Image credits: Diagram generated by abouttag written by Nick Radcliffe and the “API Sign” is © 2006 ulybug under a Creative Commons license.

Importing data into FluidDB with Flimp

Friday, November 19th, 2010

We’d like to introduce you to “Flimp” (the FLuiddb IMPorter) – a tool that makes it easy to import data into FluidDB.

It works in two ways:

  1. Given a source file containing a data dump (in either json, yaml or csv format), Flimp will create the necessary FluidDB namespaces and tags and then import the records. (We expect to provide more file formats soon.)
  2. Given a filesystem path, Flimp will create the necessary FluidDB namespaces (based on directories) and tags (based on file names) and then import file contents as values tagged on a single FluidDB object.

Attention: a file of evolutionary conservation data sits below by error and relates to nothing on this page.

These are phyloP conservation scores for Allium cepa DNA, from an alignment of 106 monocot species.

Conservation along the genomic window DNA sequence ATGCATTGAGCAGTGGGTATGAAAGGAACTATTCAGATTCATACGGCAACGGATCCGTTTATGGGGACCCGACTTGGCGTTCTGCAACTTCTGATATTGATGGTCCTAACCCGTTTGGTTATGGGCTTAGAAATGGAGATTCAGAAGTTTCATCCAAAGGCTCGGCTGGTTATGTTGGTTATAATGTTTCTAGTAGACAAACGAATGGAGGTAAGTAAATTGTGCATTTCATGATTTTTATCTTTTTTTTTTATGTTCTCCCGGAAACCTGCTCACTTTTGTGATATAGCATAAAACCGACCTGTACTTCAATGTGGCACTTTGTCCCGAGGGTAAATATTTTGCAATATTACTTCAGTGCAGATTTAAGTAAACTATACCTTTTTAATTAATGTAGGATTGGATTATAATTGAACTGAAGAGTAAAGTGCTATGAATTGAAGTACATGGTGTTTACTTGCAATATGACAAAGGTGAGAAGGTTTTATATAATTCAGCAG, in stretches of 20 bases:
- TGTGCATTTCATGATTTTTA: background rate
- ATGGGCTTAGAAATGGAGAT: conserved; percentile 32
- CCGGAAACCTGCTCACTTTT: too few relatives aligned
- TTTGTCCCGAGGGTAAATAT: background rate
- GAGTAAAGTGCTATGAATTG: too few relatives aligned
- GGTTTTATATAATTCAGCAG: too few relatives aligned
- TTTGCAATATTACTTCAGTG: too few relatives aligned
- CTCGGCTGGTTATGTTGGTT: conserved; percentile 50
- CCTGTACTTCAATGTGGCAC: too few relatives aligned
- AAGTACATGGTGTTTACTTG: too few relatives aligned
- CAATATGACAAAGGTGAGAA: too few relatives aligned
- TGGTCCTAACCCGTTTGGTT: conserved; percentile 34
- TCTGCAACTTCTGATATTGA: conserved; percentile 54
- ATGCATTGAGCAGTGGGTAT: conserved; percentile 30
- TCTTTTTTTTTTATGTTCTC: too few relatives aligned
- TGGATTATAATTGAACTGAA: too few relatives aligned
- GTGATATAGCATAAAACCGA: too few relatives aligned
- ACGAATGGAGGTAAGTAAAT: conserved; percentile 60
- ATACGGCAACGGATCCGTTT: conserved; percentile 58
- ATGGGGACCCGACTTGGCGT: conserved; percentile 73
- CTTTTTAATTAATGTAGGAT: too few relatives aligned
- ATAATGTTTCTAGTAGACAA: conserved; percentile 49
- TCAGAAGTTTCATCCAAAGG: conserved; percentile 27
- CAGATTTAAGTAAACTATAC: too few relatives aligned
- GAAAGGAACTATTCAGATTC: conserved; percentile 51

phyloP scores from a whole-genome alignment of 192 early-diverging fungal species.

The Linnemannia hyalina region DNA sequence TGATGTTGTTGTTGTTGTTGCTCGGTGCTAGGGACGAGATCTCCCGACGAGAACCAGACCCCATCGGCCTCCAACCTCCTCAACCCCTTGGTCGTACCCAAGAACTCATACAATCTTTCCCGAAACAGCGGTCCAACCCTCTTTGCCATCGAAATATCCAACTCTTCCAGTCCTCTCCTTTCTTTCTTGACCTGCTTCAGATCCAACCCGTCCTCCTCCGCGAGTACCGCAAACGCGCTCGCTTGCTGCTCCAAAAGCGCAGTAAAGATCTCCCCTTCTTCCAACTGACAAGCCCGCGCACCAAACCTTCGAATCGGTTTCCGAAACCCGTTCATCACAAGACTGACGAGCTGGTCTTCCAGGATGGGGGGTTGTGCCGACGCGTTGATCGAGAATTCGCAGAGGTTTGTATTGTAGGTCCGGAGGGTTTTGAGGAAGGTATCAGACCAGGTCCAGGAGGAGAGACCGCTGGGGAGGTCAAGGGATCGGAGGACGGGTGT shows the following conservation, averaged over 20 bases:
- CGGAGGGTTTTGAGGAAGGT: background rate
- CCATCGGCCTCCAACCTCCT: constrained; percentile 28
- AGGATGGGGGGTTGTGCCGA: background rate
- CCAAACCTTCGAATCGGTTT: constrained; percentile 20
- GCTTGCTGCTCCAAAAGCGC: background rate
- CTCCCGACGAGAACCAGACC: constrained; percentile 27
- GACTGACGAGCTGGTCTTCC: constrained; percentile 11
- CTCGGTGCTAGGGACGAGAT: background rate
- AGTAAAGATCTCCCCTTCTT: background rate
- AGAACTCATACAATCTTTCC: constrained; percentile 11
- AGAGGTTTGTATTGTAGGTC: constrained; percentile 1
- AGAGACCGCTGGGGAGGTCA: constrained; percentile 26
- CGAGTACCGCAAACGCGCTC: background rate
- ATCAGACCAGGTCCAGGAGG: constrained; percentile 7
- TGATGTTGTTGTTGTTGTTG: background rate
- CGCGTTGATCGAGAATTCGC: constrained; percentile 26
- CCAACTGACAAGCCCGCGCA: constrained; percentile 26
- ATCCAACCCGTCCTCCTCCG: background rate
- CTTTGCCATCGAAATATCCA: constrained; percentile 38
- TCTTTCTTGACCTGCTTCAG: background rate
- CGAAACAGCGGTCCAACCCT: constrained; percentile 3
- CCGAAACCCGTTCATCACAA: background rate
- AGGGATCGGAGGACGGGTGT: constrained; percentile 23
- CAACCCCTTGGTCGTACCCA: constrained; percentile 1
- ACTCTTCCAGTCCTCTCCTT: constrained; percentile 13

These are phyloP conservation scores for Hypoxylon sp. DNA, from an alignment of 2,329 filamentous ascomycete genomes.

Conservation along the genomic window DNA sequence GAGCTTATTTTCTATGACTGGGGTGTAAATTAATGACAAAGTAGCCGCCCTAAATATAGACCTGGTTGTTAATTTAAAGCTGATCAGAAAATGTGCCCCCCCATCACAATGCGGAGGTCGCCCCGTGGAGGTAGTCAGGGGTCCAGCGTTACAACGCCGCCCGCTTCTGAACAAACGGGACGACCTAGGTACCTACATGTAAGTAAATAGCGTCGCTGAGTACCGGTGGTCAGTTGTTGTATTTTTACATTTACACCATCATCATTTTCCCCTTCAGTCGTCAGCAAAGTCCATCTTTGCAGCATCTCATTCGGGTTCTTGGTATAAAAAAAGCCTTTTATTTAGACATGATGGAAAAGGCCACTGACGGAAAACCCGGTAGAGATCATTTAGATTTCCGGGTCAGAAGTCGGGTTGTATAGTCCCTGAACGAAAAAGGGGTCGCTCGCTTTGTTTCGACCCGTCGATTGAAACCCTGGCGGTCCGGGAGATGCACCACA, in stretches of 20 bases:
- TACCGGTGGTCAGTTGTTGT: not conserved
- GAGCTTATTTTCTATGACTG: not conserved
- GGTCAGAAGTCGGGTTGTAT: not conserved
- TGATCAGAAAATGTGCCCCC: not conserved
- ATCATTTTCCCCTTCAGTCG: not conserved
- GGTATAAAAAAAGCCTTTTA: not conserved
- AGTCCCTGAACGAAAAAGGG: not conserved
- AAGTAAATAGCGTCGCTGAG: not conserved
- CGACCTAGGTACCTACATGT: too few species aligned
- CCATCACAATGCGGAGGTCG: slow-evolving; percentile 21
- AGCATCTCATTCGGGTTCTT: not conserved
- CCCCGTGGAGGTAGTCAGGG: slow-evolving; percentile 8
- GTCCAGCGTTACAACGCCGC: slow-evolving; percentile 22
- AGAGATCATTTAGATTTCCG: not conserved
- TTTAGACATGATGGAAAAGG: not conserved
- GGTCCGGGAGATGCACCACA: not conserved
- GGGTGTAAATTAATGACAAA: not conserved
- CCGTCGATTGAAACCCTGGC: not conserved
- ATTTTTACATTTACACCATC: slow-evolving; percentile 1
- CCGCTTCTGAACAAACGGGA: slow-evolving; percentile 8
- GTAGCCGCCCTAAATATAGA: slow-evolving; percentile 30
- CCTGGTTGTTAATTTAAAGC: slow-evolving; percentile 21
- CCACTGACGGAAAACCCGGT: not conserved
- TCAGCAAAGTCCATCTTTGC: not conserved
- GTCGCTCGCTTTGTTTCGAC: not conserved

Flimp can be configured to do custom pre-processing (e.g. cleaning, normalizing or modifying) before data is imported into FluidDB. It’s important to note that Flimp is in active development and that we welcome comments, ideas, and bug reports. Flimp is built on fom (the Fluid Object Mapper) created by my colleague Ali Afshar.

As a test, we’ve imported all the metadata from and using Flimp and made it publicly readable. The rest of this article explains exactly how we did it so you can also start importing data into FluidDB using Flimp.

Open Government Data

Open linked government data


Governments are making their data openly available to citizens. This has resulted in a tidal wave of hitherto unavailable information flowing onto the Internet.

Unfortunately, it’s very easy to be swamped by both the sheer amount and diversity of what is available. Furthermore, despite progress in this area, it is still difficult to search and explore the data. Plus, governments publish data in many different ways making it difficult to link, annotate and search datasets.